If membership is the lifeblood of the American Legion then I would suggest that community is the oxygen to that lifeblood. In the Preamble we recite “….TO INCULCATE A SENSE OF INDIVIDUAL OBLIGATION TO THE COMMUNITY, STATE AND NATION…” always interested in building a better nation, the founders of The American Legion believed that such building must start first with the individual in his own community. So, they made it one of the cardinal principles of The American Legion to inculcate that sense of personal obligation to the community, state and nation into the individual citizen. That means educating the citizen-young, old and future-in his and her responsibility to be active in making the hometown a better place in which to live, in discharging the duty of voting in elections, in paying taxes promptly, in contributing to community chest funds and to blood banks. The word "inculcate" means "to impress by frequent admonitions" and "to enforce by frequent repetitions." Like the duties themselves, the reminders that they remain to be carried forward, are never finished. (from the National American Legion).
As I was traveling to one of the American Legion Posts assigned to me I recalled my District Commander’s comment- “you will love this Post, it is a Post you have to experience and one you will not forget.” Well, I thought I knew just what he meant since I started my journey with the American Legion some 28 years ago in a small community, Post 905 in Springwater, NY, I am familiar with small towns and the unique role of the American Legion Posts in these small towns. But even I wasn’t quite prepared for Post 8.
It was 7AM on a Sunday morning and I was heading out to attend a Post breakfast at Ray Dozier Post 8 is in the 11th District of the Department of Georgia nestled between Atlanta and Augusta. In Taliferro County you will find the sleepy town of Crawfordville; 572 folks in the town and barely 2000 in the county. This community has one of the oldest American Legion Post not just in Georgia, but in the country and is situated in a county with the fewest veterans in the entire state of Georgia.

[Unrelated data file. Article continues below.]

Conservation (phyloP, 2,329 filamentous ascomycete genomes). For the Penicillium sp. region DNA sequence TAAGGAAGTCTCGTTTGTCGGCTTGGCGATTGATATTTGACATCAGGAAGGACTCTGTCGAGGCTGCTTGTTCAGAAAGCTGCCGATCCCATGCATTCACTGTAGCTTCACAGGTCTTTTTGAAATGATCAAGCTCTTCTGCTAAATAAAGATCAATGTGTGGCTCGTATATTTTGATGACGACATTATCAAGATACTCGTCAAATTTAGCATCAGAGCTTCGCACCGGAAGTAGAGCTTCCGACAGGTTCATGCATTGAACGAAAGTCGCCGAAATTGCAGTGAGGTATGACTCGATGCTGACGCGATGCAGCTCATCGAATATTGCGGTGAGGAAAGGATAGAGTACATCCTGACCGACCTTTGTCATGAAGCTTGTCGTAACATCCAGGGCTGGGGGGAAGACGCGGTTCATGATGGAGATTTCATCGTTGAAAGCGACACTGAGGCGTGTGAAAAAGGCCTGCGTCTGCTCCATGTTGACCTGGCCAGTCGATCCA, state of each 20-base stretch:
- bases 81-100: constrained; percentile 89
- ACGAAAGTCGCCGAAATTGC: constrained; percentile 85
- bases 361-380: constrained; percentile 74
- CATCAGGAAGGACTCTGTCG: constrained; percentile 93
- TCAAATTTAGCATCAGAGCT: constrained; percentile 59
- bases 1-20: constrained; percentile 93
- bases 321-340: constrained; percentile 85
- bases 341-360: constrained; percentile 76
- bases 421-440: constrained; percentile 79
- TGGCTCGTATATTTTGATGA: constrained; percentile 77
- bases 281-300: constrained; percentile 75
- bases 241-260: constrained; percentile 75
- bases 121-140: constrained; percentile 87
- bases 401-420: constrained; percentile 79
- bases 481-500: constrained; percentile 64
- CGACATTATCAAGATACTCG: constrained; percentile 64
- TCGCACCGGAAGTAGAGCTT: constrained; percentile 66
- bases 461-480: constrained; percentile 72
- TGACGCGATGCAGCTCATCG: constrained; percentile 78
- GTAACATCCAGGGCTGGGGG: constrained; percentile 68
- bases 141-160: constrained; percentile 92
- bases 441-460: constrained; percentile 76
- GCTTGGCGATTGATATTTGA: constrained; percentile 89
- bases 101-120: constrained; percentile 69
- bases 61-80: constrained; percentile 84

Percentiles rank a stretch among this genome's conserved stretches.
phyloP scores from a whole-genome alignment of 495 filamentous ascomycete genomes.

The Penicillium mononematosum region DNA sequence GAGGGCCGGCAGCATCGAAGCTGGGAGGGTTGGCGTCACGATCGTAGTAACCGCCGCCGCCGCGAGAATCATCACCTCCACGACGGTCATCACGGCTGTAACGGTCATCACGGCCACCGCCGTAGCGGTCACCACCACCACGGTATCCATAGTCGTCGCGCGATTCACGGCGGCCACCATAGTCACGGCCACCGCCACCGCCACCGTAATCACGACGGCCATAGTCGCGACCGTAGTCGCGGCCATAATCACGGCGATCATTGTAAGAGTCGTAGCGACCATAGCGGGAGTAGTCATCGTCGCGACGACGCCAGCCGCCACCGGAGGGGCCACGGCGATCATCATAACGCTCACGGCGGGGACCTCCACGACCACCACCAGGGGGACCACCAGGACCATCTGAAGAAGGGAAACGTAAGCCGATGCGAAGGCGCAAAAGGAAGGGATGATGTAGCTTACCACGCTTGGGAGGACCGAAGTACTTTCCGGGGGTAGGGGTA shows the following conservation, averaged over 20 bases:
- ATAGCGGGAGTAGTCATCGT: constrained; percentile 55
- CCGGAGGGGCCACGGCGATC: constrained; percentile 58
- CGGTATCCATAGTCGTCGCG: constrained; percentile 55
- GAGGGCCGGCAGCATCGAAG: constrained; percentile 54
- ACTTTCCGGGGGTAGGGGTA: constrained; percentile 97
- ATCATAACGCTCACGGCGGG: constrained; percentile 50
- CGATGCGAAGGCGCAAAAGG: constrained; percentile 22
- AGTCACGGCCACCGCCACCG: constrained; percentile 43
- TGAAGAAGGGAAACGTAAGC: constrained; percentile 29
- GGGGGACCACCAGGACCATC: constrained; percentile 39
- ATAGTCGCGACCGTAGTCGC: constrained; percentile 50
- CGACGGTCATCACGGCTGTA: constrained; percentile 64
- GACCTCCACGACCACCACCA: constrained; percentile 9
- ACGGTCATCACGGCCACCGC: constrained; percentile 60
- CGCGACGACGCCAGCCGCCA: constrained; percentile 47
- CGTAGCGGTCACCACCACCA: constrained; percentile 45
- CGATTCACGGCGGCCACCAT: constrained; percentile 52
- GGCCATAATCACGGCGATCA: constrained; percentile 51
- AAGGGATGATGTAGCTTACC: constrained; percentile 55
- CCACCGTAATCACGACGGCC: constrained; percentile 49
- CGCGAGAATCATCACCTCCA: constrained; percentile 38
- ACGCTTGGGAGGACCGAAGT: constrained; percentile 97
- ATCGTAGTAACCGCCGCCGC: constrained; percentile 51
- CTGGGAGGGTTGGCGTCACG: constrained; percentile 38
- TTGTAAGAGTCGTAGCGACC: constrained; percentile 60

So, as 35 folks gathered Sunday morning for an awesome country breakfast and comradely I was to find out that excitement was high as the Commander would announce three new members with a potential of three more to come. This was incredible news since one of my reasons for being there was to present the Post with yet another streamer and certificate for 100% membership! These new members would be added to their already impressive 108% membership.
As I prepared to visit this Post I did my due diligence of research to understand, or at least try to understand, their journey. Like all posts, membership proves a struggle and Post 8, this 100-year Post, was no different. Over the years, membership has dwindled. For the most part age and Post Everlasting has had a large impact on its membership. If the Post was to be saved then it seemed it would need to reinvent itself to be relevant to its community. It doesn’t have a lounge or a bingo and lottery license. But as it’s active members died and it was reduced to two veterans, they were determined to do just that, save it and make it relevant. And so, on the backs of their 85-year-old Commander and 80-year-old Adjutant they set out to revitalize the Post that they belonged to by recommitting to the community that they loved. And the community responded. Veterans returned and community support returned through simple ideas like cook-outs, breakfasts, school visits, local business involvement, and open houses they inculcated their community and reinvigorated the brotherhood of veterans to the purpose of why they had become an American Legion Post. Their efforts have exceeded their membership goals now for the last 2 years.